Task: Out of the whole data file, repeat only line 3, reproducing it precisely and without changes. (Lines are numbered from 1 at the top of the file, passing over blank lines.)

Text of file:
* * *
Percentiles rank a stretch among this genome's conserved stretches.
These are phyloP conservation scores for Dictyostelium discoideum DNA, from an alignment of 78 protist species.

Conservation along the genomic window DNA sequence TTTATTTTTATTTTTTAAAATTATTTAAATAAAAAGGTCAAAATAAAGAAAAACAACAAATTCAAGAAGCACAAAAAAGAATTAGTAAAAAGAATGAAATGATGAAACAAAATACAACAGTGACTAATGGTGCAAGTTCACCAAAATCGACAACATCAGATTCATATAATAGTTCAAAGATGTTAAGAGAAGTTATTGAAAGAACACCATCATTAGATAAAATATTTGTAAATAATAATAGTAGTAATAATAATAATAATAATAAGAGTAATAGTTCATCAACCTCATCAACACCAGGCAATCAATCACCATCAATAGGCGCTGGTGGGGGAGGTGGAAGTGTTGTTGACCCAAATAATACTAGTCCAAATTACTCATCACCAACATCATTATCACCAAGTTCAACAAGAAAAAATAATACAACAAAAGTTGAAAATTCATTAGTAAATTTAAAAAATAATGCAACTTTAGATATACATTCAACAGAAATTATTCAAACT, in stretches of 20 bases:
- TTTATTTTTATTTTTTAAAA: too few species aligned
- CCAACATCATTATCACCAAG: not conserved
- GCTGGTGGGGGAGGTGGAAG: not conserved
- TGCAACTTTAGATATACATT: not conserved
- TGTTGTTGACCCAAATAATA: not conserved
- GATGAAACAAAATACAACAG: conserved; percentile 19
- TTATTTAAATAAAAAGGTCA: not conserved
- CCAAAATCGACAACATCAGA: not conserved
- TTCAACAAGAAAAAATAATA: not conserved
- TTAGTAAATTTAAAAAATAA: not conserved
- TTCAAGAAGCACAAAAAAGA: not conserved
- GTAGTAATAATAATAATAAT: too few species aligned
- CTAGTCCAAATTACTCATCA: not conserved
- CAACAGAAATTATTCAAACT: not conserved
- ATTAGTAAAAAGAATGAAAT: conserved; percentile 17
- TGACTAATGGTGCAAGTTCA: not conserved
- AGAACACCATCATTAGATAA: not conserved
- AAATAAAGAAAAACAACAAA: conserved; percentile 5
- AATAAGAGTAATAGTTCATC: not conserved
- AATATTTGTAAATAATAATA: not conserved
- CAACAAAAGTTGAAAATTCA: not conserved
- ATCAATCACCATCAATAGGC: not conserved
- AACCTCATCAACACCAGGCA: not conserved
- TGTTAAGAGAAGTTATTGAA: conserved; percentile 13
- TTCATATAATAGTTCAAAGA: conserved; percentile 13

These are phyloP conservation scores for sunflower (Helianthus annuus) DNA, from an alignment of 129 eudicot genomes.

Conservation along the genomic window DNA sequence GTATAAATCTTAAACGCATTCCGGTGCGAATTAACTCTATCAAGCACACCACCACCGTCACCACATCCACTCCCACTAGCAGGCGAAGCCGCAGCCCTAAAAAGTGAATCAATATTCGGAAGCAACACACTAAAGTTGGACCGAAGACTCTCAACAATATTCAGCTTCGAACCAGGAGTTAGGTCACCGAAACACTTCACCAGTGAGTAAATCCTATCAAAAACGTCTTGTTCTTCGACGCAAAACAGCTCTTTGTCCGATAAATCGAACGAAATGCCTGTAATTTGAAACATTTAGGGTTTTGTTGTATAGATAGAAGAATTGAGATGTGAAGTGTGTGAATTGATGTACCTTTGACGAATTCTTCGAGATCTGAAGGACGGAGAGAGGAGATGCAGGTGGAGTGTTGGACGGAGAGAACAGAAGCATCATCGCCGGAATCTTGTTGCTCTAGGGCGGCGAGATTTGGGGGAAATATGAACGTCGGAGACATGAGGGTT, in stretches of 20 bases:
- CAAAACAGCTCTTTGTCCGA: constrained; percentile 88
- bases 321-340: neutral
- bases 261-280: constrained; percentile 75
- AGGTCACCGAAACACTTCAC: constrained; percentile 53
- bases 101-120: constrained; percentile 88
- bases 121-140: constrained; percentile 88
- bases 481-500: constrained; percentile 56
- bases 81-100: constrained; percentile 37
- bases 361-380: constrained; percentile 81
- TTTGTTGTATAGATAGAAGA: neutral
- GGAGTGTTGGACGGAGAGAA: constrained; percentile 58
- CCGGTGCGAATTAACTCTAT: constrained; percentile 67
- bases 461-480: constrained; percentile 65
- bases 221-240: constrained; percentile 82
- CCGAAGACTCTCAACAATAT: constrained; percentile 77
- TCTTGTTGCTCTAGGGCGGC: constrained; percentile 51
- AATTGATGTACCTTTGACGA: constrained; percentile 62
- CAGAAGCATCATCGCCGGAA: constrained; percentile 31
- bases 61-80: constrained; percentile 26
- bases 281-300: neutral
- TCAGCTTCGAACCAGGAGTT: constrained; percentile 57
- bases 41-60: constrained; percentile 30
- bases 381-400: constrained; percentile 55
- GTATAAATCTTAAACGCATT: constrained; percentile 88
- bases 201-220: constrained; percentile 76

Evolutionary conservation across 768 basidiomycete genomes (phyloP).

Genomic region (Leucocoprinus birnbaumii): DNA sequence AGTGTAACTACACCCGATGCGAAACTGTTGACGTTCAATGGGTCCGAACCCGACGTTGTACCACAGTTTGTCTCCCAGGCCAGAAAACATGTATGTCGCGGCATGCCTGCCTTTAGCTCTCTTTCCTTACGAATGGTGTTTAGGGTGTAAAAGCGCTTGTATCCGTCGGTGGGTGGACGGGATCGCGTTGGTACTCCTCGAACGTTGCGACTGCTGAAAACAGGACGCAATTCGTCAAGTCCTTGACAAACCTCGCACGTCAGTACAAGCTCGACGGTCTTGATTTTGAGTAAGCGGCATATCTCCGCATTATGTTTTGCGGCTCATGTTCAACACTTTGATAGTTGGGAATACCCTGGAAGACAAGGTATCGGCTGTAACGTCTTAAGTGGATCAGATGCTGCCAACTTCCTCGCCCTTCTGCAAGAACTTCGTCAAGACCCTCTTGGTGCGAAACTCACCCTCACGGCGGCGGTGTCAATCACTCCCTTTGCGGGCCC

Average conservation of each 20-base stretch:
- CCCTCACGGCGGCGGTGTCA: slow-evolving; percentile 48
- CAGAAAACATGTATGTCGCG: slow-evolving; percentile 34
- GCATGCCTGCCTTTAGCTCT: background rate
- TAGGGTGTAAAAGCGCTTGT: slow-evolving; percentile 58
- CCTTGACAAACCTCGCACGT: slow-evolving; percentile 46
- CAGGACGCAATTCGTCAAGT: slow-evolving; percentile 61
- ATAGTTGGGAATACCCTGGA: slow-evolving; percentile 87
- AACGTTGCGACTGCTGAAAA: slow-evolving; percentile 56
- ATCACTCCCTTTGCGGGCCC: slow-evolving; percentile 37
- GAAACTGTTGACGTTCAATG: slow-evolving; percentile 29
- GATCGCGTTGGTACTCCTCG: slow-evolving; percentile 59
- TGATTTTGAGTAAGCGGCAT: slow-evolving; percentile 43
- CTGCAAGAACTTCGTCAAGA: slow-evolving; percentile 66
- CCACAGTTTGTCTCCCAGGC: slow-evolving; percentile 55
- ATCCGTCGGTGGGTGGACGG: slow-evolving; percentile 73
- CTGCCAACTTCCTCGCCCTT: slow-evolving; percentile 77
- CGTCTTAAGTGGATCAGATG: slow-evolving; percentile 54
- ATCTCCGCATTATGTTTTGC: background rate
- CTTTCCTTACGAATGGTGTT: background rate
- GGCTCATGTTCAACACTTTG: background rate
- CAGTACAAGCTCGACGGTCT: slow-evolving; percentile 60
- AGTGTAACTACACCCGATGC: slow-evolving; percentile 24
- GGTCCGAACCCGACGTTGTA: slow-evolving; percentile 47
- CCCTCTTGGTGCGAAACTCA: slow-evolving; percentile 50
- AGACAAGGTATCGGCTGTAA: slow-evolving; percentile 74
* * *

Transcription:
Conservation along the genomic window DNA sequence TTTATTTTTATTTTTTAAAATTATTTAAATAAAAAGGTCAAAATAAAGAAAAACAACAAATTCAAGAAGCACAAAAAAGAATTAGTAAAAAGAATGAAATGATGAAACAAAATACAACAGTGACTAATGGTGCAAGTTCACCAAAATCGACAACATCAGATTCATATAATAGTTCAAAGATGTTAAGAGAAGTTATTGAAAGAACACCATCATTAGATAAAATATTTGTAAATAATAATAGTAGTAATAATAATAATAATAATAAGAGTAATAGTTCATCAACCTCATCAACACCAGGCAATCAATCACCATCAATAGGCGCTGGTGGGGGAGGTGGAAGTGTTGTTGACCCAAATAATACTAGTCCAAATTACTCATCACCAACATCATTATCACCAAGTTCAACAAGAAAAAATAATACAACAAAAGTTGAAAATTCATTAGTAAATTTAAAAAATAATGCAACTTTAGATATACATTCAACAGAAATTATTCAAACT, in stretches of 20 bases: